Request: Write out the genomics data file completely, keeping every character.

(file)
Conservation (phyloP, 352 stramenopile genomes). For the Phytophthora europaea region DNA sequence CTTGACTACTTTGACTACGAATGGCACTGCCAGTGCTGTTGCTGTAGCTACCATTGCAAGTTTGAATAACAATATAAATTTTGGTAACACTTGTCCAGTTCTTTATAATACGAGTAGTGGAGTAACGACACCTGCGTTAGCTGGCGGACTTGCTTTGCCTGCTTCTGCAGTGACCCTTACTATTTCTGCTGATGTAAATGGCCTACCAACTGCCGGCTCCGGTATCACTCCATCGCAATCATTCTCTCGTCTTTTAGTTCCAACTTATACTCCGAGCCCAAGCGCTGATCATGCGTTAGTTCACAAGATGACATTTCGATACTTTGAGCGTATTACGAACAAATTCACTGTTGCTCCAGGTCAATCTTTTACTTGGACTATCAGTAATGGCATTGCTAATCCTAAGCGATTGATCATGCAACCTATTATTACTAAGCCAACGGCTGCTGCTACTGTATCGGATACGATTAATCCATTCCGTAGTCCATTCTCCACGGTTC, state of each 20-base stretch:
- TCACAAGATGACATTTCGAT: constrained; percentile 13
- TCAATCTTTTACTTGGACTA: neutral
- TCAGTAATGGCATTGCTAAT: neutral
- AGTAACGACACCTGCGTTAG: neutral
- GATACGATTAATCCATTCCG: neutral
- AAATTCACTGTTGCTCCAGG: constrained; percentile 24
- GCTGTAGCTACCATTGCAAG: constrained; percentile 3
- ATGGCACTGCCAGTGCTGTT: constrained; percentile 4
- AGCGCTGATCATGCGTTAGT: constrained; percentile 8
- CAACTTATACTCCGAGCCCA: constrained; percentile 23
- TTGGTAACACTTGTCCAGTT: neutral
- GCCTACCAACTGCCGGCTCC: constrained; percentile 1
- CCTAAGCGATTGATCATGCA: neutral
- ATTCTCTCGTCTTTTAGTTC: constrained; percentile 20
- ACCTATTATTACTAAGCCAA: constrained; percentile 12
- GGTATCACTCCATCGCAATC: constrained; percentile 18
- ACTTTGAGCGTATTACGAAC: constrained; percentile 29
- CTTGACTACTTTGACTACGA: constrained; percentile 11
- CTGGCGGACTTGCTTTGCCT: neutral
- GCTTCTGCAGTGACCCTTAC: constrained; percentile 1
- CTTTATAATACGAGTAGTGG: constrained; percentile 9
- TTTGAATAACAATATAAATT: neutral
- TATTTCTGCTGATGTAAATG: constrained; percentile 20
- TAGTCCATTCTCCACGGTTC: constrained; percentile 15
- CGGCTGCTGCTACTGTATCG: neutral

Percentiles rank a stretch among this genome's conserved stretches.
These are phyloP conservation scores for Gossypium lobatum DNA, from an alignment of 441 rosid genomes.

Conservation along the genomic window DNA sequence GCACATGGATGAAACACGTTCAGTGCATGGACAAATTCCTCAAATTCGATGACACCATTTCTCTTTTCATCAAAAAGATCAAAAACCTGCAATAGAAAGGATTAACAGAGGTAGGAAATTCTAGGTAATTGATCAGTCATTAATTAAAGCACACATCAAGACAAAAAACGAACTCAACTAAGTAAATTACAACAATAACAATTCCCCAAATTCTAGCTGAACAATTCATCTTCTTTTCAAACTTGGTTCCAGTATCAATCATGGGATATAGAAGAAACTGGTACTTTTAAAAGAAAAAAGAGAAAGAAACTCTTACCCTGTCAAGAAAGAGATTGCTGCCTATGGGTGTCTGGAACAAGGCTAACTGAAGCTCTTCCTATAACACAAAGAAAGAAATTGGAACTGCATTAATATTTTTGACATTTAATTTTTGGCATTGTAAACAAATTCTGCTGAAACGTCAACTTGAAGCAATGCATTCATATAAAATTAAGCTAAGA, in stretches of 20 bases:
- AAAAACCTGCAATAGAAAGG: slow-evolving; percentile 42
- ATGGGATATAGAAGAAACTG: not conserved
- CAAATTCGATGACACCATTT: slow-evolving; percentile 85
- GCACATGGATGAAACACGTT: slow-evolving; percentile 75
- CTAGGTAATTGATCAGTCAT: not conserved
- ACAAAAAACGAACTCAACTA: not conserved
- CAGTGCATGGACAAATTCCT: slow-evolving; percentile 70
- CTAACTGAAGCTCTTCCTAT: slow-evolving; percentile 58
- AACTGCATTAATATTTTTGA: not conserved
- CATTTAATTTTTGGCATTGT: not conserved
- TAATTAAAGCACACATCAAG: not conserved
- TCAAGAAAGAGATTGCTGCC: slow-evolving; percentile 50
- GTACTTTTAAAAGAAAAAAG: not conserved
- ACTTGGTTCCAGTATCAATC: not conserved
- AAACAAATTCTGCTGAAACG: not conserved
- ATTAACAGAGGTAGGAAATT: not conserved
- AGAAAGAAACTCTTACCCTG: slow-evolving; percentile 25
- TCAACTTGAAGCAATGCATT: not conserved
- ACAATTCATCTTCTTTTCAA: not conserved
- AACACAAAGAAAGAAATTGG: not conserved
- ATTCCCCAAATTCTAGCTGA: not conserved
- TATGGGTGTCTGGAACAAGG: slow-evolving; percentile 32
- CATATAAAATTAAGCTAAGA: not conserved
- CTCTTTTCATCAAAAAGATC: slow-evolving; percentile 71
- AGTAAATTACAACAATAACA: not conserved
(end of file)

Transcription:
Conservation (phyloP, 352 stramenopile genomes). For the Phytophthora europaea region DNA sequence CTTGACTACTTTGACTACGAATGGCACTGCCAGTGCTGTTGCTGTAGCTACCATTGCAAGTTTGAATAACAATATAAATTTTGGTAACACTTGTCCAGTTCTTTATAATACGAGTAGTGGAGTAACGACACCTGCGTTAGCTGGCGGACTTGCTTTGCCTGCTTCTGCAGTGACCCTTACTATTTCTGCTGATGTAAATGGCCTACCAACTGCCGGCTCCGGTATCACTCCATCGCAATCATTCTCTCGTCTTTTAGTTCCAACTTATACTCCGAGCCCAAGCGCTGATCATGCGTTAGTTCACAAGATGACATTTCGATACTTTGAGCGTATTACGAACAAATTCACTGTTGCTCCAGGTCAATCTTTTACTTGGACTATCAGTAATGGCATTGCTAATCCTAAGCGATTGATCATGCAACCTATTATTACTAAGCCAACGGCTGCTGCTACTGTATCGGATACGATTAATCCATTCCGTAGTCCATTCTCCACGGTTC, state of each 20-base stretch:
- TCACAAGATGACATTTCGAT: constrained; percentile 13
- TCAATCTTTTACTTGGACTA: neutral
- TCAGTAATGGCATTGCTAAT: neutral
- AGTAACGACACCTGCGTTAG: neutral
- GATACGATTAATCCATTCCG: neutral
- AAATTCACTGTTGCTCCAGG: constrained; percentile 24
- GCTGTAGCTACCATTGCAAG: constrained; percentile 3
- ATGGCACTGCCAGTGCTGTT: constrained; percentile 4
- AGCGCTGATCATGCGTTAGT: constrained; percentile 8
- CAACTTATACTCCGAGCCCA: constrained; percentile 23
- TTGGTAACACTTGTCCAGTT: neutral
- GCCTACCAACTGCCGGCTCC: constrained; percentile 1
- CCTAAGCGATTGATCATGCA: neutral
- ATTCTCTCGTCTTTTAGTTC: constrained; percentile 20
- ACCTATTATTACTAAGCCAA: constrained; percentile 12
- GGTATCACTCCATCGCAATC: constrained; percentile 18
- ACTTTGAGCGTATTACGAAC: constrained; percentile 29
- CTTGACTACTTTGACTACGA: constrained; percentile 11
- CTGGCGGACTTGCTTTGCCT: neutral
- GCTTCTGCAGTGACCCTTAC: constrained; percentile 1
- CTTTATAATACGAGTAGTGG: constrained; percentile 9
- TTTGAATAACAATATAAATT: neutral
- TATTTCTGCTGATGTAAATG: constrained; percentile 20
- TAGTCCATTCTCCACGGTTC: constrained; percentile 15
- CGGCTGCTGCTACTGTATCG: neutral

Percentiles rank a stretch among this genome's conserved stretches.
These are phyloP conservation scores for Gossypium lobatum DNA, from an alignment of 441 rosid genomes.

Conservation along the genomic window DNA sequence GCACATGGATGAAACACGTTCAGTGCATGGACAAATTCCTCAAATTCGATGACACCATTTCTCTTTTCATCAAAAAGATCAAAAACCTGCAATAGAAAGGATTAACAGAGGTAGGAAATTCTAGGTAATTGATCAGTCATTAATTAAAGCACACATCAAGACAAAAAACGAACTCAACTAAGTAAATTACAACAATAACAATTCCCCAAATTCTAGCTGAACAATTCATCTTCTTTTCAAACTTGGTTCCAGTATCAATCATGGGATATAGAAGAAACTGGTACTTTTAAAAGAAAAAAGAGAAAGAAACTCTTACCCTGTCAAGAAAGAGATTGCTGCCTATGGGTGTCTGGAACAAGGCTAACTGAAGCTCTTCCTATAACACAAAGAAAGAAATTGGAACTGCATTAATATTTTTGACATTTAATTTTTGGCATTGTAAACAAATTCTGCTGAAACGTCAACTTGAAGCAATGCATTCATATAAAATTAAGCTAAGA, in stretches of 20 bases:
- AAAAACCTGCAATAGAAAGG: slow-evolving; percentile 42
- ATGGGATATAGAAGAAACTG: not conserved
- CAAATTCGATGACACCATTT: slow-evolving; percentile 85
- GCACATGGATGAAACACGTT: slow-evolving; percentile 75
- CTAGGTAATTGATCAGTCAT: not conserved
- ACAAAAAACGAACTCAACTA: not conserved
- CAGTGCATGGACAAATTCCT: slow-evolving; percentile 70
- CTAACTGAAGCTCTTCCTAT: slow-evolving; percentile 58
- AACTGCATTAATATTTTTGA: not conserved
- CATTTAATTTTTGGCATTGT: not conserved
- TAATTAAAGCACACATCAAG: not conserved
- TCAAGAAAGAGATTGCTGCC: slow-evolving; percentile 50
- GTACTTTTAAAAGAAAAAAG: not conserved
- ACTTGGTTCCAGTATCAATC: not conserved
- AAACAAATTCTGCTGAAACG: not conserved
- ATTAACAGAGGTAGGAAATT: not conserved
- AGAAAGAAACTCTTACCCTG: slow-evolving; percentile 25
- TCAACTTGAAGCAATGCATT: not conserved
- ACAATTCATCTTCTTTTCAA: not conserved
- AACACAAAGAAAGAAATTGG: not conserved
- ATTCCCCAAATTCTAGCTGA: not conserved
- TATGGGTGTCTGGAACAAGG: slow-evolving; percentile 32
- CATATAAAATTAAGCTAAGA: not conserved
- CTCTTTTCATCAAAAAGATC: slow-evolving; percentile 71
- AGTAAATTACAACAATAACA: not conserved